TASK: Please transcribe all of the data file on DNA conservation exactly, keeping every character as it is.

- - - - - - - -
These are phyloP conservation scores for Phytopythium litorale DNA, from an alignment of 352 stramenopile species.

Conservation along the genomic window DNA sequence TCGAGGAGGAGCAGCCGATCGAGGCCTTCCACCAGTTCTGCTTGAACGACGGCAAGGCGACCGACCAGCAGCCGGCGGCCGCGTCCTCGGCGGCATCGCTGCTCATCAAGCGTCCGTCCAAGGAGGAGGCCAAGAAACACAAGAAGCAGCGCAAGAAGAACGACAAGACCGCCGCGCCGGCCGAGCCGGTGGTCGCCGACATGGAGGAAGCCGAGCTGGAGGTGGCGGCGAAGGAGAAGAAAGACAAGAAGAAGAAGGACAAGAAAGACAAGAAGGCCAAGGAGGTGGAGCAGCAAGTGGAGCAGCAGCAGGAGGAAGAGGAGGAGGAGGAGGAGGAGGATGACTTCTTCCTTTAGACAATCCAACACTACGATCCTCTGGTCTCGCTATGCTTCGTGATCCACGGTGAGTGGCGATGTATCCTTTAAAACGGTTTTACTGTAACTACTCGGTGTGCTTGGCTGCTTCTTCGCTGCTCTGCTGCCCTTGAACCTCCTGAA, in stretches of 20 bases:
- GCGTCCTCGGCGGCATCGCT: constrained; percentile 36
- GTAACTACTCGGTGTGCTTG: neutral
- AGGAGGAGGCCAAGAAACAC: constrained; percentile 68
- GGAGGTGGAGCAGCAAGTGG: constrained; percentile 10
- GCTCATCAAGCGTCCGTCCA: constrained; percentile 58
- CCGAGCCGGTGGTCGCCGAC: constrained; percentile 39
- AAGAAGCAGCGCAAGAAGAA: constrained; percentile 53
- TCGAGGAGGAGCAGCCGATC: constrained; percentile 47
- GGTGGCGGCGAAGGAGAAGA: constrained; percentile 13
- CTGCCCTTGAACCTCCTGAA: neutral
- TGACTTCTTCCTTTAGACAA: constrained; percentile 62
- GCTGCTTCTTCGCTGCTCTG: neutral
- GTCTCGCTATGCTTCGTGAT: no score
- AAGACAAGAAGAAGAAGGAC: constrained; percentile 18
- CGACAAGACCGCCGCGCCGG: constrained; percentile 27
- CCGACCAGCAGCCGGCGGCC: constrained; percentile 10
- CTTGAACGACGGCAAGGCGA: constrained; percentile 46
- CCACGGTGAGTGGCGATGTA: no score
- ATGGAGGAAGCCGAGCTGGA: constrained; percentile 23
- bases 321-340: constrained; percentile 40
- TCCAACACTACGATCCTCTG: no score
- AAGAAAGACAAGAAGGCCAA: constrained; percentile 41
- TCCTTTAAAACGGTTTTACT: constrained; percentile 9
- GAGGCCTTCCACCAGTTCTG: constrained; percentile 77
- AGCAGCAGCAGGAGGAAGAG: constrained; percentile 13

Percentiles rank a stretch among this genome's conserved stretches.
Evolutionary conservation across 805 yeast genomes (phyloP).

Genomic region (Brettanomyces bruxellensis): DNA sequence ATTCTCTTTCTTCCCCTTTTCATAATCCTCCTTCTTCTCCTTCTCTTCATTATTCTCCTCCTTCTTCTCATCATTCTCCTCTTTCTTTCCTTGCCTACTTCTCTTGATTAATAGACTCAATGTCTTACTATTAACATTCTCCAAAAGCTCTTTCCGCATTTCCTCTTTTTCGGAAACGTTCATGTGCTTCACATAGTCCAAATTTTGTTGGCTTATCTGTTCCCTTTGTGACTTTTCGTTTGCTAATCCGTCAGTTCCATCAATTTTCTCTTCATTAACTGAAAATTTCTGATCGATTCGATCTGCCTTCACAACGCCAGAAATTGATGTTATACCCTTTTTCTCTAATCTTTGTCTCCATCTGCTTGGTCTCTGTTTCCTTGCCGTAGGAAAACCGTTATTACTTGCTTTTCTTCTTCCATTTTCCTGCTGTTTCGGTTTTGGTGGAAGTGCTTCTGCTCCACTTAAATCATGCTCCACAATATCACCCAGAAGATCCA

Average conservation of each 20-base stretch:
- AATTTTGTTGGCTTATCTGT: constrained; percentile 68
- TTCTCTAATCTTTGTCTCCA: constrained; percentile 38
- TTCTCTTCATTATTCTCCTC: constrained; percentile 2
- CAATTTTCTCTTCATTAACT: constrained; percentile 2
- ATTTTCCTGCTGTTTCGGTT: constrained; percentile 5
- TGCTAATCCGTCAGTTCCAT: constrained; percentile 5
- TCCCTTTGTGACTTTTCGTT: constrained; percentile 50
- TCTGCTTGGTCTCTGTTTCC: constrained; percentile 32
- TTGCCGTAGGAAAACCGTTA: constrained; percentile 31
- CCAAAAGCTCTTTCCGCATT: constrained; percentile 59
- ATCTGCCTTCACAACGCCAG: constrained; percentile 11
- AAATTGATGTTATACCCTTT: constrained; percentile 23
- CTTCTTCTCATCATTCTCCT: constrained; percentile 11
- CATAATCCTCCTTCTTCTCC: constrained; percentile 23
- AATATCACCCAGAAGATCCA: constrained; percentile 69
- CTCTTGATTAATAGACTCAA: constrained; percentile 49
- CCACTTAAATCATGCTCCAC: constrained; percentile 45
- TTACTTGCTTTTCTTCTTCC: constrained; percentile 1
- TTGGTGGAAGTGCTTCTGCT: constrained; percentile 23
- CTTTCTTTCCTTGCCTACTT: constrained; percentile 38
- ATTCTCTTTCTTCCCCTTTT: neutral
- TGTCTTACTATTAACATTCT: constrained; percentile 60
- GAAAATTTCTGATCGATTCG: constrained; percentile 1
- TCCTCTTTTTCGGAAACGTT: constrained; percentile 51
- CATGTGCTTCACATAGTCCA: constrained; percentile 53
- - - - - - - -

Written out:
These are phyloP conservation scores for Phytopythium litorale DNA, from an alignment of 352 stramenopile species.

Conservation along the genomic window DNA sequence TCGAGGAGGAGCAGCCGATCGAGGCCTTCCACCAGTTCTGCTTGAACGACGGCAAGGCGACCGACCAGCAGCCGGCGGCCGCGTCCTCGGCGGCATCGCTGCTCATCAAGCGTCCGTCCAAGGAGGAGGCCAAGAAACACAAGAAGCAGCGCAAGAAGAACGACAAGACCGCCGCGCCGGCCGAGCCGGTGGTCGCCGACATGGAGGAAGCCGAGCTGGAGGTGGCGGCGAAGGAGAAGAAAGACAAGAAGAAGAAGGACAAGAAAGACAAGAAGGCCAAGGAGGTGGAGCAGCAAGTGGAGCAGCAGCAGGAGGAAGAGGAGGAGGAGGAGGAGGAGGATGACTTCTTCCTTTAGACAATCCAACACTACGATCCTCTGGTCTCGCTATGCTTCGTGATCCACGGTGAGTGGCGATGTATCCTTTAAAACGGTTTTACTGTAACTACTCGGTGTGCTTGGCTGCTTCTTCGCTGCTCTGCTGCCCTTGAACCTCCTGAA, in stretches of 20 bases:
- GCGTCCTCGGCGGCATCGCT: constrained; percentile 36
- GTAACTACTCGGTGTGCTTG: neutral
- AGGAGGAGGCCAAGAAACAC: constrained; percentile 68
- GGAGGTGGAGCAGCAAGTGG: constrained; percentile 10
- GCTCATCAAGCGTCCGTCCA: constrained; percentile 58
- CCGAGCCGGTGGTCGCCGAC: constrained; percentile 39
- AAGAAGCAGCGCAAGAAGAA: constrained; percentile 53
- TCGAGGAGGAGCAGCCGATC: constrained; percentile 47
- GGTGGCGGCGAAGGAGAAGA: constrained; percentile 13
- CTGCCCTTGAACCTCCTGAA: neutral
- TGACTTCTTCCTTTAGACAA: constrained; percentile 62
- GCTGCTTCTTCGCTGCTCTG: neutral
- GTCTCGCTATGCTTCGTGAT: no score
- AAGACAAGAAGAAGAAGGAC: constrained; percentile 18
- CGACAAGACCGCCGCGCCGG: constrained; percentile 27
- CCGACCAGCAGCCGGCGGCC: constrained; percentile 10
- CTTGAACGACGGCAAGGCGA: constrained; percentile 46
- CCACGGTGAGTGGCGATGTA: no score
- ATGGAGGAAGCCGAGCTGGA: constrained; percentile 23
- bases 321-340: constrained; percentile 40
- TCCAACACTACGATCCTCTG: no score
- AAGAAAGACAAGAAGGCCAA: constrained; percentile 41
- TCCTTTAAAACGGTTTTACT: constrained; percentile 9
- GAGGCCTTCCACCAGTTCTG: constrained; percentile 77
- AGCAGCAGCAGGAGGAAGAG: constrained; percentile 13

Percentiles rank a stretch among this genome's conserved stretches.
Evolutionary conservation across 805 yeast genomes (phyloP).

Genomic region (Brettanomyces bruxellensis): DNA sequence ATTCTCTTTCTTCCCCTTTTCATAATCCTCCTTCTTCTCCTTCTCTTCATTATTCTCCTCCTTCTTCTCATCATTCTCCTCTTTCTTTCCTTGCCTACTTCTCTTGATTAATAGACTCAATGTCTTACTATTAACATTCTCCAAAAGCTCTTTCCGCATTTCCTCTTTTTCGGAAACGTTCATGTGCTTCACATAGTCCAAATTTTGTTGGCTTATCTGTTCCCTTTGTGACTTTTCGTTTGCTAATCCGTCAGTTCCATCAATTTTCTCTTCATTAACTGAAAATTTCTGATCGATTCGATCTGCCTTCACAACGCCAGAAATTGATGTTATACCCTTTTTCTCTAATCTTTGTCTCCATCTGCTTGGTCTCTGTTTCCTTGCCGTAGGAAAACCGTTATTACTTGCTTTTCTTCTTCCATTTTCCTGCTGTTTCGGTTTTGGTGGAAGTGCTTCTGCTCCACTTAAATCATGCTCCACAATATCACCCAGAAGATCCA

Average conservation of each 20-base stretch:
- AATTTTGTTGGCTTATCTGT: constrained; percentile 68
- TTCTCTAATCTTTGTCTCCA: constrained; percentile 38
- TTCTCTTCATTATTCTCCTC: constrained; percentile 2
- CAATTTTCTCTTCATTAACT: constrained; percentile 2
- ATTTTCCTGCTGTTTCGGTT: constrained; percentile 5
- TGCTAATCCGTCAGTTCCAT: constrained; percentile 5
- TCCCTTTGTGACTTTTCGTT: constrained; percentile 50
- TCTGCTTGGTCTCTGTTTCC: constrained; percentile 32
- TTGCCGTAGGAAAACCGTTA: constrained; percentile 31
- CCAAAAGCTCTTTCCGCATT: constrained; percentile 59
- ATCTGCCTTCACAACGCCAG: constrained; percentile 11
- AAATTGATGTTATACCCTTT: constrained; percentile 23
- CTTCTTCTCATCATTCTCCT: constrained; percentile 11
- CATAATCCTCCTTCTTCTCC: constrained; percentile 23
- AATATCACCCAGAAGATCCA: constrained; percentile 69
- CTCTTGATTAATAGACTCAA: constrained; percentile 49
- CCACTTAAATCATGCTCCAC: constrained; percentile 45
- TTACTTGCTTTTCTTCTTCC: constrained; percentile 1
- TTGGTGGAAGTGCTTCTGCT: constrained; percentile 23
- CTTTCTTTCCTTGCCTACTT: constrained; percentile 38
- ATTCTCTTTCTTCCCCTTTT: neutral
- TGTCTTACTATTAACATTCT: constrained; percentile 60
- GAAAATTTCTGATCGATTCG: constrained; percentile 1
- TCCTCTTTTTCGGAAACGTT: constrained; percentile 51
- CATGTGCTTCACATAGTCCA: constrained; percentile 53